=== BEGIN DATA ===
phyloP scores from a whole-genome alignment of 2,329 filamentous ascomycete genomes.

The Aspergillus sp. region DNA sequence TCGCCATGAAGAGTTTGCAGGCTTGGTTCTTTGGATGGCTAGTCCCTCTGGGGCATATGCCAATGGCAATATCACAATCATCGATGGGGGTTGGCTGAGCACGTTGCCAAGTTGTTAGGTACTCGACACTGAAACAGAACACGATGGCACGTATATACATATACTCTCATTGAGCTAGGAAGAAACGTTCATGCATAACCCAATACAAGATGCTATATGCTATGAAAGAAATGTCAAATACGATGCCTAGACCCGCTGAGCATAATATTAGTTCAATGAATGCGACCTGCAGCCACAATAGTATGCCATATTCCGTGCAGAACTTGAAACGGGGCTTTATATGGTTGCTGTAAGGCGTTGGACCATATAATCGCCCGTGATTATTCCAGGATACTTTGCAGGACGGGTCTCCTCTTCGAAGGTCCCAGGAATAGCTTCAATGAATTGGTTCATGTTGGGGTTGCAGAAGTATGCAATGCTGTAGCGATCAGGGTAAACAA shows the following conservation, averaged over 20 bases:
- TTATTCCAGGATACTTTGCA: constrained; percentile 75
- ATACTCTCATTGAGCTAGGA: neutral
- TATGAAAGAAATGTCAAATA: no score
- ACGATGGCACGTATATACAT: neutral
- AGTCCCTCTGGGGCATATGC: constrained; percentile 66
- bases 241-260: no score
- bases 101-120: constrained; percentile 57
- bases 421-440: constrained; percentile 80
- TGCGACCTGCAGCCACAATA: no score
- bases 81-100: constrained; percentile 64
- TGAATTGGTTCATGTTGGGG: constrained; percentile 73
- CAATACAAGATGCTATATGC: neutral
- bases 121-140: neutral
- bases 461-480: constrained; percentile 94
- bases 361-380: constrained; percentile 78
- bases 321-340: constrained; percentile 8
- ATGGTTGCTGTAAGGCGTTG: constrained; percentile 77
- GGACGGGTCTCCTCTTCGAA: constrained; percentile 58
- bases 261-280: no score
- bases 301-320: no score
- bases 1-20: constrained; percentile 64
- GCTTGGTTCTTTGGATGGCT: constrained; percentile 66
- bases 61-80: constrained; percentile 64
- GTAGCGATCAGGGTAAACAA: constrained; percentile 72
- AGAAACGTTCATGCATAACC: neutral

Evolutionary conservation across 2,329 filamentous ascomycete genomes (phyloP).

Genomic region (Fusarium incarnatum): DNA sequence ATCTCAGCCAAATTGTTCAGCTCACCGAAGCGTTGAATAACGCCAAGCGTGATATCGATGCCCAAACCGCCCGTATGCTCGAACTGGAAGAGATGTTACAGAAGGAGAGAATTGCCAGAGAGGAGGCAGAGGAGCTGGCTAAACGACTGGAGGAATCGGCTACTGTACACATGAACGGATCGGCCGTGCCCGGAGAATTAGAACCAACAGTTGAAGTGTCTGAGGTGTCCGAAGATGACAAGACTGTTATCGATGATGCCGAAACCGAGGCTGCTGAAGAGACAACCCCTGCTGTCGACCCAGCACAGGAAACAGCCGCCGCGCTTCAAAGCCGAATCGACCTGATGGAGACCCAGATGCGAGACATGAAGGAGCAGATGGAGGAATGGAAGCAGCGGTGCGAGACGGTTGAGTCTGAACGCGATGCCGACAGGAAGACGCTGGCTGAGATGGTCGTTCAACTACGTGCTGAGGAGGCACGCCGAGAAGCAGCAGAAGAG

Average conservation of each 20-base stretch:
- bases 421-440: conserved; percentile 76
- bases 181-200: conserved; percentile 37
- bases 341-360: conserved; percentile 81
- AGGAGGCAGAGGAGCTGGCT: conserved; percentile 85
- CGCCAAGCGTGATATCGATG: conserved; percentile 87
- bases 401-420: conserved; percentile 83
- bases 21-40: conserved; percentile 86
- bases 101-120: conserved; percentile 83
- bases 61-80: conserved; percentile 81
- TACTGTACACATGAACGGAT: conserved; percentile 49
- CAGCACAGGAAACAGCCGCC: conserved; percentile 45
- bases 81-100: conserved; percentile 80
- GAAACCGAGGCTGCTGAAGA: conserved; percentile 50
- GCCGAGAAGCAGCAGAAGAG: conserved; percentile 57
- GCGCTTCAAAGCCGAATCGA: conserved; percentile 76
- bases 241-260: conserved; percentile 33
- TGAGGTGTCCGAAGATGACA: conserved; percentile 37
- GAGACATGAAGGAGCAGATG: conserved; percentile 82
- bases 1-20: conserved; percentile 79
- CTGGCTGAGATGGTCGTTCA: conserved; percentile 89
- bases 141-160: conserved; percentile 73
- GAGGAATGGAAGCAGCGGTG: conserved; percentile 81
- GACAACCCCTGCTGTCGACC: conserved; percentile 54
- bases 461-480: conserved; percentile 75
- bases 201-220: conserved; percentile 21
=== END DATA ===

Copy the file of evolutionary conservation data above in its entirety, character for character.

phyloP scores from a whole-genome alignment of 2,329 filamentous ascomycete genomes.

The Aspergillus sp. region DNA sequence TCGCCATGAAGAGTTTGCAGGCTTGGTTCTTTGGATGGCTAGTCCCTCTGGGGCATATGCCAATGGCAATATCACAATCATCGATGGGGGTTGGCTGAGCACGTTGCCAAGTTGTTAGGTACTCGACACTGAAACAGAACACGATGGCACGTATATACATATACTCTCATTGAGCTAGGAAGAAACGTTCATGCATAACCCAATACAAGATGCTATATGCTATGAAAGAAATGTCAAATACGATGCCTAGACCCGCTGAGCATAATATTAGTTCAATGAATGCGACCTGCAGCCACAATAGTATGCCATATTCCGTGCAGAACTTGAAACGGGGCTTTATATGGTTGCTGTAAGGCGTTGGACCATATAATCGCCCGTGATTATTCCAGGATACTTTGCAGGACGGGTCTCCTCTTCGAAGGTCCCAGGAATAGCTTCAATGAATTGGTTCATGTTGGGGTTGCAGAAGTATGCAATGCTGTAGCGATCAGGGTAAACAA shows the following conservation, averaged over 20 bases:
- TTATTCCAGGATACTTTGCA: constrained; percentile 75
- ATACTCTCATTGAGCTAGGA: neutral
- TATGAAAGAAATGTCAAATA: no score
- ACGATGGCACGTATATACAT: neutral
- AGTCCCTCTGGGGCATATGC: constrained; percentile 66
- bases 241-260: no score
- bases 101-120: constrained; percentile 57
- bases 421-440: constrained; percentile 80
- TGCGACCTGCAGCCACAATA: no score
- bases 81-100: constrained; percentile 64
- TGAATTGGTTCATGTTGGGG: constrained; percentile 73
- CAATACAAGATGCTATATGC: neutral
- bases 121-140: neutral
- bases 461-480: constrained; percentile 94
- bases 361-380: constrained; percentile 78
- bases 321-340: constrained; percentile 8
- ATGGTTGCTGTAAGGCGTTG: constrained; percentile 77
- GGACGGGTCTCCTCTTCGAA: constrained; percentile 58
- bases 261-280: no score
- bases 301-320: no score
- bases 1-20: constrained; percentile 64
- GCTTGGTTCTTTGGATGGCT: constrained; percentile 66
- bases 61-80: constrained; percentile 64
- GTAGCGATCAGGGTAAACAA: constrained; percentile 72
- AGAAACGTTCATGCATAACC: neutral

Evolutionary conservation across 2,329 filamentous ascomycete genomes (phyloP).

Genomic region (Fusarium incarnatum): DNA sequence ATCTCAGCCAAATTGTTCAGCTCACCGAAGCGTTGAATAACGCCAAGCGTGATATCGATGCCCAAACCGCCCGTATGCTCGAACTGGAAGAGATGTTACAGAAGGAGAGAATTGCCAGAGAGGAGGCAGAGGAGCTGGCTAAACGACTGGAGGAATCGGCTACTGTACACATGAACGGATCGGCCGTGCCCGGAGAATTAGAACCAACAGTTGAAGTGTCTGAGGTGTCCGAAGATGACAAGACTGTTATCGATGATGCCGAAACCGAGGCTGCTGAAGAGACAACCCCTGCTGTCGACCCAGCACAGGAAACAGCCGCCGCGCTTCAAAGCCGAATCGACCTGATGGAGACCCAGATGCGAGACATGAAGGAGCAGATGGAGGAATGGAAGCAGCGGTGCGAGACGGTTGAGTCTGAACGCGATGCCGACAGGAAGACGCTGGCTGAGATGGTCGTTCAACTACGTGCTGAGGAGGCACGCCGAGAAGCAGCAGAAGAG

Average conservation of each 20-base stretch:
- bases 421-440: conserved; percentile 76
- bases 181-200: conserved; percentile 37
- bases 341-360: conserved; percentile 81
- AGGAGGCAGAGGAGCTGGCT: conserved; percentile 85
- CGCCAAGCGTGATATCGATG: conserved; percentile 87
- bases 401-420: conserved; percentile 83
- bases 21-40: conserved; percentile 86
- bases 101-120: conserved; percentile 83
- bases 61-80: conserved; percentile 81
- TACTGTACACATGAACGGAT: conserved; percentile 49
- CAGCACAGGAAACAGCCGCC: conserved; percentile 45
- bases 81-100: conserved; percentile 80
- GAAACCGAGGCTGCTGAAGA: conserved; percentile 50
- GCCGAGAAGCAGCAGAAGAG: conserved; percentile 57
- GCGCTTCAAAGCCGAATCGA: conserved; percentile 76
- bases 241-260: conserved; percentile 33
- TGAGGTGTCCGAAGATGACA: conserved; percentile 37
- GAGACATGAAGGAGCAGATG: conserved; percentile 82
- bases 1-20: conserved; percentile 79
- CTGGCTGAGATGGTCGTTCA: conserved; percentile 89
- bases 141-160: conserved; percentile 73
- GAGGAATGGAAGCAGCGGTG: conserved; percentile 81
- GACAACCCCTGCTGTCGACC: conserved; percentile 54
- bases 461-480: conserved; percentile 75
- bases 201-220: conserved; percentile 21